Do not get frustrated.
When I was installing CUDA and CuDNN on my new laptop, I encountered so many bugs, uninstalls, reinstalls, and error messages, that it literally took me two days.
You shouldn’t have to do that.
If you want to install CUDA on your machine, and you’re running Ubuntu 20.04 (Focal Fossa) OR Ubuntu 18.04, just follow these instructions, and you’ll be set in 5 minutes.
1. Clean up
(a) Open a terminal window and type the following three commands to get rid of any NVIDIA/CUDA packages you may already have installed:
sudo rm /etc/apt/sources.list.d/cuda*
sudo apt remove --autoremove nvidia-cuda-toolkit
sudo apt remove --autoremove nvidia-*
(b) Purge any remaining NVIDIA configuration files and the associated dependencies that they may have been installed with.
sudo apt-get purge nvidia*
sudo apt-get autoremove
sudo apt-get autoclean
(c) Remove any existing CUDA folders you may have in /usr/local/
This threw me for a loop the first several times I tried installing CUDA. There shouldn’t be any folders with the name “cuda” or “cuda-anything” in usr/local/ at this point!
sudo rm -rf /usr/local/cuda*
(a) Setup your CUDA PPA. (Read here if you’re curious about what a PPA is.)
Essentially, we’re adding CUDA to our sources.list, which is the file that’s referenced any time we use the apt package manager to download stuff in the terminal with a command like “sudo apt update”
sudo apt update
sudo add-apt-repository ppa:graphics-driverssudo apt-key adv --fetch-keys http://developer.download.nvidia.com/compute/cuda/repos/ubuntu1804/x86_64/7fa2af80.pubsudo bash -c 'echo "deb http://developer.download.nvidia.com/compute/cuda/repos/ubuntu1804/x86_64 /" > /etc/apt/sources.list.d/cuda.list'sudo bash -c 'echo "deb http://developer.download.nvidia.com/compute/machine-learning/repos/ubuntu1804/x86_64 /" > /etc/apt/sources.list.d/cuda_learn.list'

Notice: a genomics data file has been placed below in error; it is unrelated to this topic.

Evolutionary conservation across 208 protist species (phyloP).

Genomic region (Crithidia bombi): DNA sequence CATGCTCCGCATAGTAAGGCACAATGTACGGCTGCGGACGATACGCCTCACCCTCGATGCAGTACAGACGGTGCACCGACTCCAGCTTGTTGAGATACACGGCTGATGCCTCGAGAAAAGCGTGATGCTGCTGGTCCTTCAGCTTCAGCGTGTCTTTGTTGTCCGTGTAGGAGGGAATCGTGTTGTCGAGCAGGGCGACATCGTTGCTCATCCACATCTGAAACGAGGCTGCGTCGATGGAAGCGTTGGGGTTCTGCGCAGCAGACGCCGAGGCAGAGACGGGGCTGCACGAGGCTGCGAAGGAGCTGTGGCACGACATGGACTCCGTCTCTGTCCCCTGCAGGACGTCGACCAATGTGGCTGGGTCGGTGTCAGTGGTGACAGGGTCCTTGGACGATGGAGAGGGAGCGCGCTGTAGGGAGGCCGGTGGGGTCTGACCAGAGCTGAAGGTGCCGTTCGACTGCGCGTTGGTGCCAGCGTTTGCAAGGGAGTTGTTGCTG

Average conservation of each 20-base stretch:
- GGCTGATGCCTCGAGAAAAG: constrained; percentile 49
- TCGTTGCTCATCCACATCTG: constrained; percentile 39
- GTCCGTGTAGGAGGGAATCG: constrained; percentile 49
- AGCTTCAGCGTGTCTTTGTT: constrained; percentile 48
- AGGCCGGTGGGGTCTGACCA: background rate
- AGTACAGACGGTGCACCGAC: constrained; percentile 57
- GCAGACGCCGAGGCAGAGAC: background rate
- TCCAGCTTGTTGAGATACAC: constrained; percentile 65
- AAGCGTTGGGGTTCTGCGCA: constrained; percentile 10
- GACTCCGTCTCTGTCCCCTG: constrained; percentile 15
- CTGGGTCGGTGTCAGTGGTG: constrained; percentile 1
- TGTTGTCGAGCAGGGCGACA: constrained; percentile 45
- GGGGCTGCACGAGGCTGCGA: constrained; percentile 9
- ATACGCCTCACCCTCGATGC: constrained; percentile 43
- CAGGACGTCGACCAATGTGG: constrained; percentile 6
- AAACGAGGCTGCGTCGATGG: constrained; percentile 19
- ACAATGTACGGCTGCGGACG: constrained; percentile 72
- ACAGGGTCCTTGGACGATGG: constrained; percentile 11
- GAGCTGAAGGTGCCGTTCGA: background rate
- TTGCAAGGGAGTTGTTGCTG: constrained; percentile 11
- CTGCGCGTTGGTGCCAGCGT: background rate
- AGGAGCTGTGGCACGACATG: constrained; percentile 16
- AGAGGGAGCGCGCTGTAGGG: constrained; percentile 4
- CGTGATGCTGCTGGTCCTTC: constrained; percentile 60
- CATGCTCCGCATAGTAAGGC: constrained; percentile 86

(b) Install CUDA 10.1 packages, including the CuDNN library
sudo apt update
sudo apt install cuda-10-1
sudo apt install libcudnn7
3. Add CUDA to PATH
(a) After installing, we need to add CUDA to our PATH, so that the shell knows where to find CUDA. To edit our path, open up the ‘.profile’ file using vim.
sudo vim ~/.profile
(b) Finally, add these lines to the end of the file.
# set PATH for cuda 10.1 installation
if [ -d "/usr/local/cuda-10.1/bin/" ]; then
(a) Reboot your computer (as you should after any driver install)
5. Final Check
Now, let’s check to make sure everything’s set up!
(a) Check NVIDIA Drivers:
(b) Check CUDA:
(c) Check CuDNN
/sbin/ldconfig -N -v $(sed ‘s/:/ /’ <<< $LD_LIBRARY_PATH) 2>/dev/null | grep libcudnn
As you long as these three checks didn’t throw you any nasty error messages, you’re all set!
I’d like to give a shout out to these resources for helping me along my way:
CUDA 10.1 installation on Ubuntu 18.04 LTS
I’ll start my story with saying that I had issues like two years ago with CUDA 8.0 and Ubuntu 16.04. This time I’ll be…